Scientists and engineers already calculated all of this in detail in “The Future of the Hydrogen Economy: Bright or Bleak?” At the beginning of 2003. Hydrogen economy is nothing more than a waste of energy. These are very simple engineering calculations! I blame the hydrogen prophets for not even understanding these calculations. There is no denying that the calculations are correct at Linde AG, one of the largest hydrogen producers in the world.

    There is no doubt that Germany is 98 percent dependent on oil, the economy has to think and act strategically, then you have to think about what you can do because we have an energy and a CO2 problem.

    There is no doubt about that - but I don't want to understand why the German economy pounced on hydrogen as an antidote. Even in 2020, 20 years after the beginning of the hydrogen age in Germany, there will be neither fuel cell cars at competitive prices nor affordable hydrogen for the foreseeable future.

    The wind and photovoltaic lobby, however, do a different calculation today. The expansion has stalled because the power grids collapse when the wind farms are expanded due to strong winds and high levels of solar radiation. The companies in the wind farm industry do not want to do without the constantly bubbling billions of taxpayers. Therefore, they propose to advance the expansion of wind turbines against civil protests. The "overproductions" can then be converted into hydrogen and stored, which is then converted back into electricity when the wind is calm and at night. One thing is already evident without arithmetic skills; that will be quite expensive electricity!

    The hydrogen prophets are happy to keep silent about the fact that every conversion from one energy source to another occurs. German private consumers are already paying the highest electricity price in Europe. Ascending trend!

    Let me end with the words of a great German physicist.

    When asked which the most common element in the universe was, Albert Einstein once answered: “Hydrogen and the stupidity of people. But I'm not quite sure about hydrogen. ”

    Here are the data tables:

  2. Energy balance of hydrogen (energy losses in production and transportation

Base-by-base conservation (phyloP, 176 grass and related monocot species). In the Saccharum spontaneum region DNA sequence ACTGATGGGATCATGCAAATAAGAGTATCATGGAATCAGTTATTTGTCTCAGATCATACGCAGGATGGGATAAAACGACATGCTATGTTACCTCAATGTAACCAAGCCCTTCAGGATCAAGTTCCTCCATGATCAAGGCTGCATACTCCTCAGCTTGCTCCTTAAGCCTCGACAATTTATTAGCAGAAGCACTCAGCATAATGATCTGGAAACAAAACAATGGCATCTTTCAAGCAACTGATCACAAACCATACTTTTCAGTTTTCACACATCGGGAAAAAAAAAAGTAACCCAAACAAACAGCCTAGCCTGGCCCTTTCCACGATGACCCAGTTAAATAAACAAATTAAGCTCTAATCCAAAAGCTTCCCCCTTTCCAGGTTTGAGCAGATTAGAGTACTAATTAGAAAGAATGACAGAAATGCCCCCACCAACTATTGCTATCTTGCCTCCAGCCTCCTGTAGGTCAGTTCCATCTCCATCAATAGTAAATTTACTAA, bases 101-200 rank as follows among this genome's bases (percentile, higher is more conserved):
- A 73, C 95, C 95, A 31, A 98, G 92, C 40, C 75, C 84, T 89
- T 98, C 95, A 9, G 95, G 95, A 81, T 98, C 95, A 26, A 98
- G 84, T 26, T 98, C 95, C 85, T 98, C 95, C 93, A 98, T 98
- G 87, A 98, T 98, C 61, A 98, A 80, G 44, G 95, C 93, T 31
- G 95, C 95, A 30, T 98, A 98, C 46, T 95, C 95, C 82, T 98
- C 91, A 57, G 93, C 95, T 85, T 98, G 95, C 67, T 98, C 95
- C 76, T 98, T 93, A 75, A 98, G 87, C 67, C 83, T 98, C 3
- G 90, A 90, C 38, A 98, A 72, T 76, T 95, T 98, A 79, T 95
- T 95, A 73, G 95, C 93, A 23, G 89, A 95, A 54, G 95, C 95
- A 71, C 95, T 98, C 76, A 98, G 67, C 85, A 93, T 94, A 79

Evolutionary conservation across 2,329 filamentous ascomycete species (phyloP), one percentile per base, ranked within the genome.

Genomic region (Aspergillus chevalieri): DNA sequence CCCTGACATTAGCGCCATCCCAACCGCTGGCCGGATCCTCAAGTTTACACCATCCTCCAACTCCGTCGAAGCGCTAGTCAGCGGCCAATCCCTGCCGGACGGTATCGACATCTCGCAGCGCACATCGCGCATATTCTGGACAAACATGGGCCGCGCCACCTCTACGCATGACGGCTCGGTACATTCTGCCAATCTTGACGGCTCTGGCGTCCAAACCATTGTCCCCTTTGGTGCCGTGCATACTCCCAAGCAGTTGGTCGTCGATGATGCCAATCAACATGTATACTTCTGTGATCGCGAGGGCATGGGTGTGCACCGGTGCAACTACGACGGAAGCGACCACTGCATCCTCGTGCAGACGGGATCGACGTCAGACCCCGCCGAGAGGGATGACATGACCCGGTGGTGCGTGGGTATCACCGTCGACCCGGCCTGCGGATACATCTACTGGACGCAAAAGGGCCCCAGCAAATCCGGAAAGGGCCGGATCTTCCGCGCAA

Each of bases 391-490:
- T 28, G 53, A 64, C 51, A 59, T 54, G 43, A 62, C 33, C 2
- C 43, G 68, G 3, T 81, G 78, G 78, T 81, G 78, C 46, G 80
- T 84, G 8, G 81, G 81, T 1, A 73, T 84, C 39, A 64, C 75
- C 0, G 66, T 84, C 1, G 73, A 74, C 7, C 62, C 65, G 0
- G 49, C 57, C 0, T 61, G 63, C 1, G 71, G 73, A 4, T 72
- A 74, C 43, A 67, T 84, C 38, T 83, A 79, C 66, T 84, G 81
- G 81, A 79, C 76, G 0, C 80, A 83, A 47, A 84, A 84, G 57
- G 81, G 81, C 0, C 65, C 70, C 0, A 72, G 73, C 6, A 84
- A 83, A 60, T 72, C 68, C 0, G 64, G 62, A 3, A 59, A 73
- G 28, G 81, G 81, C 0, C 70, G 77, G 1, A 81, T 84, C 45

3. Comparison of hydrogen with petrol and diesel (energy requirements, range, costs)
  4. Thank you for the informative article! Mr Ahlers' comment and arguments are valid. That is why I see the area of ​​application of hydrogen primarily in the industrial sector and not in the transport sector, especially in the car. I therefore see the NWS as an opportunity to replace the industrial demand for gray hydrogen with green hydrogen. The sealed off renewable energy output was 5,5 GWh last year. However, this electricity should be used! It should be examined whether this electricity can be used to produce hydrogen economically and sustainably in electrolysis plants.

  5. The strong limitation of available hydrogen in the first years makes it a very valuable resource / commodity in the market. I agree that it makes a lot of sense to use limited, CO2-neutral hydrogen in industry. In an industrialized nation like Germany, the use of green hydrogen offers the greatest leverage in industry. The reduction of C02 in industrial processes is not only the hardest (high temperatures, 24/7 RE energy consumption), but also saves additional costs (CO2 price for certificates of the EU ETS), makes the German / European industry in the international price war Markets become even more competitive and thus secure jobs and prosperity. And not to use produced renewable electricity is actually the most senseless thing an energy industry can "treat" itself to.

Post a comment

Your e-mail address will not be published.

This website uses Akismet to reduce spam. Learn more about how your comment data is processed.

Deutsch English

Table of Contents